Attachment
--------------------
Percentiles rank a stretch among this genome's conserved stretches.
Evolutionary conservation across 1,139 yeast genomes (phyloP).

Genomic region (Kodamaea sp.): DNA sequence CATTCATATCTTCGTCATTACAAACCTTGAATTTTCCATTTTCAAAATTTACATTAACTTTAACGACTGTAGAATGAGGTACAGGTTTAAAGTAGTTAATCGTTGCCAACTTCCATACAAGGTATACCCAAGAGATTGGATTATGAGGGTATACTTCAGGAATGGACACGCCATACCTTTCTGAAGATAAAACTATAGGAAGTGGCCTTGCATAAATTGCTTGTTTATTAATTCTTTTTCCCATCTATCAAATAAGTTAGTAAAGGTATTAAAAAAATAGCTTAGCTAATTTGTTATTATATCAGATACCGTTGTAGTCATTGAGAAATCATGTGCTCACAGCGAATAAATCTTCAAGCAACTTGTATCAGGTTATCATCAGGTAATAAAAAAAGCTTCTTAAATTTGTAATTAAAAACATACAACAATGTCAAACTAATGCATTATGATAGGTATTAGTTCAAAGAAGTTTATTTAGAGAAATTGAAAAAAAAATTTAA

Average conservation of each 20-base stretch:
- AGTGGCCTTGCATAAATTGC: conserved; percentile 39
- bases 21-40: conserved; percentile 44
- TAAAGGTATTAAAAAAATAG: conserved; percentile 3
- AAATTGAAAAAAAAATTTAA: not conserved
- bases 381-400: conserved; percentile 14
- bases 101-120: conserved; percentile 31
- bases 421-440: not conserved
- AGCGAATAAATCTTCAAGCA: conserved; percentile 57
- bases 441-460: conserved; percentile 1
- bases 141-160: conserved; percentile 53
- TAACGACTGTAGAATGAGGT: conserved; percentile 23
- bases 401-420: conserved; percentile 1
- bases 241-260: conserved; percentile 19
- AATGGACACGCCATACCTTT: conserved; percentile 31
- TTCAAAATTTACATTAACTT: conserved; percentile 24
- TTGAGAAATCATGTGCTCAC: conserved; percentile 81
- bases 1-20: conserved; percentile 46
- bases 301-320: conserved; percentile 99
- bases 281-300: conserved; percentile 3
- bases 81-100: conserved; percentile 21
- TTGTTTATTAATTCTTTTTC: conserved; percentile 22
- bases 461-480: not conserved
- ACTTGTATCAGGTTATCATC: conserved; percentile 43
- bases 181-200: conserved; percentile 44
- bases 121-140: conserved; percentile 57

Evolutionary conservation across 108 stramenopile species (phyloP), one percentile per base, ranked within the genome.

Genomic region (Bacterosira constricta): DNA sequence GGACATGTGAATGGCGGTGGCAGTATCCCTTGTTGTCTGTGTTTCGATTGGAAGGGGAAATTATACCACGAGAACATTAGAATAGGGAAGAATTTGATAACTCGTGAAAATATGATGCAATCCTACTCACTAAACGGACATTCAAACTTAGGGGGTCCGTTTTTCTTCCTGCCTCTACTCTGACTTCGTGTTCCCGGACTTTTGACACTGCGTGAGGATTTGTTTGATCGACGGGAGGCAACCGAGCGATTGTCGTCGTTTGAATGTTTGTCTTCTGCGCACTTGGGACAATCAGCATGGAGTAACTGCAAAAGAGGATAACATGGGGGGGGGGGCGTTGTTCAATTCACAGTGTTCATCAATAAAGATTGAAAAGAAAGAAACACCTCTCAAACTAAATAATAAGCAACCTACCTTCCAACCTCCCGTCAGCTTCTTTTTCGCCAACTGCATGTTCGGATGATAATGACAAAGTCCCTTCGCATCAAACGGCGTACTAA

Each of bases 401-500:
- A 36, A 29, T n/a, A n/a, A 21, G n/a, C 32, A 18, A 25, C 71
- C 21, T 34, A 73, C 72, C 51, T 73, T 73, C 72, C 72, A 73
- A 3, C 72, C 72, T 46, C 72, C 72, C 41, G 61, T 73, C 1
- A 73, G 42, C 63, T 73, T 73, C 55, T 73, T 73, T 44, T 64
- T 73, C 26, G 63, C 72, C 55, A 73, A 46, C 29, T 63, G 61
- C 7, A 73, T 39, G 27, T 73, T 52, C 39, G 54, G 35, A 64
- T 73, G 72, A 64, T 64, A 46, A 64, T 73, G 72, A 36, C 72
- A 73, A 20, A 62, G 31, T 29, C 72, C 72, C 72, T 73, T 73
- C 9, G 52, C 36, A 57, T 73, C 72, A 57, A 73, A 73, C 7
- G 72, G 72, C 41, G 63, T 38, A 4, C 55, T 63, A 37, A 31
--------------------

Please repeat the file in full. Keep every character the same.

Percentiles rank a stretch among this genome's conserved stretches.
Evolutionary conservation across 1,139 yeast genomes (phyloP).

Genomic region (Kodamaea sp.): DNA sequence CATTCATATCTTCGTCATTACAAACCTTGAATTTTCCATTTTCAAAATTTACATTAACTTTAACGACTGTAGAATGAGGTACAGGTTTAAAGTAGTTAATCGTTGCCAACTTCCATACAAGGTATACCCAAGAGATTGGATTATGAGGGTATACTTCAGGAATGGACACGCCATACCTTTCTGAAGATAAAACTATAGGAAGTGGCCTTGCATAAATTGCTTGTTTATTAATTCTTTTTCCCATCTATCAAATAAGTTAGTAAAGGTATTAAAAAAATAGCTTAGCTAATTTGTTATTATATCAGATACCGTTGTAGTCATTGAGAAATCATGTGCTCACAGCGAATAAATCTTCAAGCAACTTGTATCAGGTTATCATCAGGTAATAAAAAAAGCTTCTTAAATTTGTAATTAAAAACATACAACAATGTCAAACTAATGCATTATGATAGGTATTAGTTCAAAGAAGTTTATTTAGAGAAATTGAAAAAAAAATTTAA

Average conservation of each 20-base stretch:
- AGTGGCCTTGCATAAATTGC: conserved; percentile 39
- bases 21-40: conserved; percentile 44
- TAAAGGTATTAAAAAAATAG: conserved; percentile 3
- AAATTGAAAAAAAAATTTAA: not conserved
- bases 381-400: conserved; percentile 14
- bases 101-120: conserved; percentile 31
- bases 421-440: not conserved
- AGCGAATAAATCTTCAAGCA: conserved; percentile 57
- bases 441-460: conserved; percentile 1
- bases 141-160: conserved; percentile 53
- TAACGACTGTAGAATGAGGT: conserved; percentile 23
- bases 401-420: conserved; percentile 1
- bases 241-260: conserved; percentile 19
- AATGGACACGCCATACCTTT: conserved; percentile 31
- TTCAAAATTTACATTAACTT: conserved; percentile 24
- TTGAGAAATCATGTGCTCAC: conserved; percentile 81
- bases 1-20: conserved; percentile 46
- bases 301-320: conserved; percentile 99
- bases 281-300: conserved; percentile 3
- bases 81-100: conserved; percentile 21
- TTGTTTATTAATTCTTTTTC: conserved; percentile 22
- bases 461-480: not conserved
- ACTTGTATCAGGTTATCATC: conserved; percentile 43
- bases 181-200: conserved; percentile 44
- bases 121-140: conserved; percentile 57

Evolutionary conservation across 108 stramenopile species (phyloP), one percentile per base, ranked within the genome.

Genomic region (Bacterosira constricta): DNA sequence GGACATGTGAATGGCGGTGGCAGTATCCCTTGTTGTCTGTGTTTCGATTGGAAGGGGAAATTATACCACGAGAACATTAGAATAGGGAAGAATTTGATAACTCGTGAAAATATGATGCAATCCTACTCACTAAACGGACATTCAAACTTAGGGGGTCCGTTTTTCTTCCTGCCTCTACTCTGACTTCGTGTTCCCGGACTTTTGACACTGCGTGAGGATTTGTTTGATCGACGGGAGGCAACCGAGCGATTGTCGTCGTTTGAATGTTTGTCTTCTGCGCACTTGGGACAATCAGCATGGAGTAACTGCAAAAGAGGATAACATGGGGGGGGGGGCGTTGTTCAATTCACAGTGTTCATCAATAAAGATTGAAAAGAAAGAAACACCTCTCAAACTAAATAATAAGCAACCTACCTTCCAACCTCCCGTCAGCTTCTTTTTCGCCAACTGCATGTTCGGATGATAATGACAAAGTCCCTTCGCATCAAACGGCGTACTAA

Each of bases 401-500:
- A 36, A 29, T n/a, A n/a, A 21, G n/a, C 32, A 18, A 25, C 71
- C 21, T 34, A 73, C 72, C 51, T 73, T 73, C 72, C 72, A 73
- A 3, C 72, C 72, T 46, C 72, C 72, C 41, G 61, T 73, C 1
- A 73, G 42, C 63, T 73, T 73, C 55, T 73, T 73, T 44, T 64
- T 73, C 26, G 63, C 72, C 55, A 73, A 46, C 29, T 63, G 61
- C 7, A 73, T 39, G 27, T 73, T 52, C 39, G 54, G 35, A 64
- T 73, G 72, A 64, T 64, A 46, A 64, T 73, G 72, A 36, C 72
- A 73, A 20, A 62, G 31, T 29, C 72, C 72, C 72, T 73, T 73
- C 9, G 52, C 36, A 57, T 73, C 72, A 57, A 73, A 73, C 7
- G 72, G 72, C 41, G 63, T 38, A 4, C 55, T 63, A 37, A 31